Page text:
We stayed at the 95 year old Grand Imperial Hotel with no elevator so we got in a step class of sorts for a few days.  The hotel was old, but clean.  Breakfast included Tofu Brain, a tasty dish of freshly made steamed tofu topped with mushroom, peanut, garlic and chili sauce.  This quickly became our favorite breakfast dish.    All three nights we stayed in Tianjin we treated ourselves to a 50 minute foot massage for the equivalent of $7 U.S. given by one of three beautiful young girls at the hotel “spa”.  Russell thought he was in Heaven!  So did we, only for a different reason.  Well, maybe just me.

The food has been interesting and extremely good.  Lots of veggies and tofu cooked many different ways, meat including lamb, chicken, pork and beef, and seafood of all types, including different types fish, baby octopus, squid and shrimp.  We have some favorites.  The Shanxi pot comes from the northern part of Shanxi Provence and is called poor people’s gathering food.  When people get together everyone brings something and they combine and cook it in a huge thick cast iron pot.  We are in hot pot Heaven!  The hot pot is similar to what Dan and I make at home, but with much more interesting sauces and “stuff” (mushrooms, greens, tofu, meat) to cook in the broth.  I’ve picked up several tips to make ours more interesting and tasty.  Since Karen lives in the Seattle area he is able to tell me where I can find many of the ingredients.  The first time we ordered hot pot Keren asked us if we would like crab.  I was the only one besides Karen that took the bait. Russell had tried it during a previous tour.  They bring you this lemon size crab, you pull the legs off and crack it with your teeth for this tiny bite of meat.   The best part was watching Karen break the crab body in half, dip it in sauce and put the whole works in his mouth.  I cleaned too many crab this summer to go there so Karen enjoyed two crab bodies that meal.  The stir fry with handmade noodles we purchased from a small shop front where you could watch them making the noodles cost $3 U.S. for four people including beer. Chinese beer is about the only drink that’s cold.  The temps have been in the mid 80’s.  I’ve developed a taste for beer! Every Provence has a different beer.  It costs 60 cents to $1 U.S. for half a litter and is sooooooo much better than the beer in the states. We ate the BEST sesame ball ever for 15 cents U.S.  In the five star restaurant we chose items to order from cases with samples of the food.  Presentation was gorgeous and the taste of everything was scrumptious with many different flavors in each dish.  The décor was quite ornate.  There was a wedding reception going on while we were eating which added more interest to the meal, not to mention the added photo opportunities.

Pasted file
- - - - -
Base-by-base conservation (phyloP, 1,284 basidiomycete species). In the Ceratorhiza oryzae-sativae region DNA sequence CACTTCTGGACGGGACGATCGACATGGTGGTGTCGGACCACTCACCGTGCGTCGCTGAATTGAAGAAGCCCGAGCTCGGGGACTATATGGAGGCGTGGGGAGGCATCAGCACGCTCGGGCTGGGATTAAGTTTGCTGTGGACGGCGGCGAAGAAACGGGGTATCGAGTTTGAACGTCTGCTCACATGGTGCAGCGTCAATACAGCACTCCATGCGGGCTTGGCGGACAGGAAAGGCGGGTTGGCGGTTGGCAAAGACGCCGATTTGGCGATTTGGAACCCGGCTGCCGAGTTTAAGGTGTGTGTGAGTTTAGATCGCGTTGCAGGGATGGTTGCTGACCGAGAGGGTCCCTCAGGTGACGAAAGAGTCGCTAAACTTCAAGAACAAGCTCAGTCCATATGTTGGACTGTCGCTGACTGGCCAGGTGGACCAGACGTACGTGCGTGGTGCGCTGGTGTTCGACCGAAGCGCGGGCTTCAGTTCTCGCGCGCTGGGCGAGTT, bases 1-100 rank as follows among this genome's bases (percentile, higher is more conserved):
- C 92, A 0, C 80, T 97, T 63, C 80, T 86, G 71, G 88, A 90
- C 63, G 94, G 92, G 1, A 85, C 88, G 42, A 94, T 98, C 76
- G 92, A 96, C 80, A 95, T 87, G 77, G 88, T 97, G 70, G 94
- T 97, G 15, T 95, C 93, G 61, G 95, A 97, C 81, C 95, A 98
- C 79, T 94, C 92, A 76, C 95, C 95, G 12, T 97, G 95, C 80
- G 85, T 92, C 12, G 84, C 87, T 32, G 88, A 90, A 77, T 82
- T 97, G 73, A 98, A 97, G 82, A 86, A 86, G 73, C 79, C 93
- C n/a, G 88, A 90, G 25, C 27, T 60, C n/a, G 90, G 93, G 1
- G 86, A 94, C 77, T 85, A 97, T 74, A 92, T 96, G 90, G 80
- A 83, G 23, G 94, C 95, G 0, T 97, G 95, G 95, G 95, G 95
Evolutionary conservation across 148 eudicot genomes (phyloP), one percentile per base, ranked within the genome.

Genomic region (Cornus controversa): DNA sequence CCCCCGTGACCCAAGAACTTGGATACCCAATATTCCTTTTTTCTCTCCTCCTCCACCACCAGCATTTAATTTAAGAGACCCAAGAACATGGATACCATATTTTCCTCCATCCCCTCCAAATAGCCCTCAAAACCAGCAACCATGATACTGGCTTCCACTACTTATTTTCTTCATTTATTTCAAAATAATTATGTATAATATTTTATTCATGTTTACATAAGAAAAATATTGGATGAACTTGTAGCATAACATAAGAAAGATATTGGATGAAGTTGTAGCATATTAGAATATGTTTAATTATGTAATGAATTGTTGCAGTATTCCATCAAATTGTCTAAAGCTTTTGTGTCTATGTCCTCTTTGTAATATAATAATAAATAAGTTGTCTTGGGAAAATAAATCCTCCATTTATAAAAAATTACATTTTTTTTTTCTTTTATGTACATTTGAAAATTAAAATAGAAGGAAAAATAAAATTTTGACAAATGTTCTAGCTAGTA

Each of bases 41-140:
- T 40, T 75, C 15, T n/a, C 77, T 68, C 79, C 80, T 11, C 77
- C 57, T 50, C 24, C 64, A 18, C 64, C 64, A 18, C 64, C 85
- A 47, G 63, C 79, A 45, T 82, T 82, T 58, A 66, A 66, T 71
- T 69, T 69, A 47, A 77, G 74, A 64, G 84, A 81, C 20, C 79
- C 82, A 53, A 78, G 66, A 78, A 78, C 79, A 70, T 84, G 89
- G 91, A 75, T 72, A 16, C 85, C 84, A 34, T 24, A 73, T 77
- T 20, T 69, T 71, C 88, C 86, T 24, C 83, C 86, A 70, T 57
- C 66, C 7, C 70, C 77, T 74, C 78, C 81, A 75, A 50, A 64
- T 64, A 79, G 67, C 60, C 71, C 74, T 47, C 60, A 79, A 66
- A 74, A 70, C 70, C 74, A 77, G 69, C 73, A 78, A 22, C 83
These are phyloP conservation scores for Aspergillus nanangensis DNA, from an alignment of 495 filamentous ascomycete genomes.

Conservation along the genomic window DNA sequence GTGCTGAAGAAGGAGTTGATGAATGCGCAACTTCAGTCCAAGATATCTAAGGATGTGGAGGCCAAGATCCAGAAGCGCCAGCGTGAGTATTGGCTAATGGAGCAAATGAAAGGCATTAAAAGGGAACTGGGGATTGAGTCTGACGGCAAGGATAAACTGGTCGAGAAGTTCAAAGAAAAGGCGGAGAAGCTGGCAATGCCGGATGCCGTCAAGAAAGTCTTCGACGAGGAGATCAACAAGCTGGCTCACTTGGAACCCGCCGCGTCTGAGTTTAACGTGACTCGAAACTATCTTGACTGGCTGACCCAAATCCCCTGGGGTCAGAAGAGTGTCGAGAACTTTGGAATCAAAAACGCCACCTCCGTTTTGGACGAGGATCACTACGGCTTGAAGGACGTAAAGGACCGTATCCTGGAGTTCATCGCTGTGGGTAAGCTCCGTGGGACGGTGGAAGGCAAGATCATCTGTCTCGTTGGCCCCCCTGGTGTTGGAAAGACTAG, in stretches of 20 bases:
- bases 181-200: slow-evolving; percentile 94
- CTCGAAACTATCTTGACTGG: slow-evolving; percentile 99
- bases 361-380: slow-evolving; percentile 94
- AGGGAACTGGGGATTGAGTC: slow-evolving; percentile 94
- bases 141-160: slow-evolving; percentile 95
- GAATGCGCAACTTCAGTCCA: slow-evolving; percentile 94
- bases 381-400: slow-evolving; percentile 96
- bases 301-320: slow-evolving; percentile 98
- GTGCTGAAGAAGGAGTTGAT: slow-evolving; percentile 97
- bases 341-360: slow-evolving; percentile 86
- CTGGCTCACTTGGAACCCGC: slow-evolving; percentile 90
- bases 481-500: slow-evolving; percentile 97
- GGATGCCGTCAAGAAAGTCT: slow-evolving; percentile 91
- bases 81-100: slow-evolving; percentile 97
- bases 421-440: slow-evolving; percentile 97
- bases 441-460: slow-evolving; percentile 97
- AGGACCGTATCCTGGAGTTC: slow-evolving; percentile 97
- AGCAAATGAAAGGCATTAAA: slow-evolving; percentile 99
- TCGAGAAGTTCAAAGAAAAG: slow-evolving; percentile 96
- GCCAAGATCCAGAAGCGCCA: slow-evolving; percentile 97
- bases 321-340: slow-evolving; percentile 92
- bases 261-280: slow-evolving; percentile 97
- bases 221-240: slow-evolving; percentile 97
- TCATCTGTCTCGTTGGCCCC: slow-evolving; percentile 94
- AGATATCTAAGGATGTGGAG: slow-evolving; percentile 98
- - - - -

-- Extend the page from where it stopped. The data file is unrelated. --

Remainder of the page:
Next we traveled by train to Shijiazhuang which turned out to be an adventure.  Keren wanted to give us a feel for how the common people travel.  He surely did.  More than enough for now so I’ll save that for the next installment.

Tuesday, October 02, 2007

Shijiazhuang to Anyang to Huixian, China

Line dancing in the park

Dr. Lee and extended family and us

Shang Dynasty Ruins

Start of the fortune telling

End of the fortune

Foot massage girls(Blue dress kept calling Keren

Street bread lady

Road to Guoliang village

The Master

81 yr old farmer lady

Ancient street

Get out of here,,,gambling is illegal?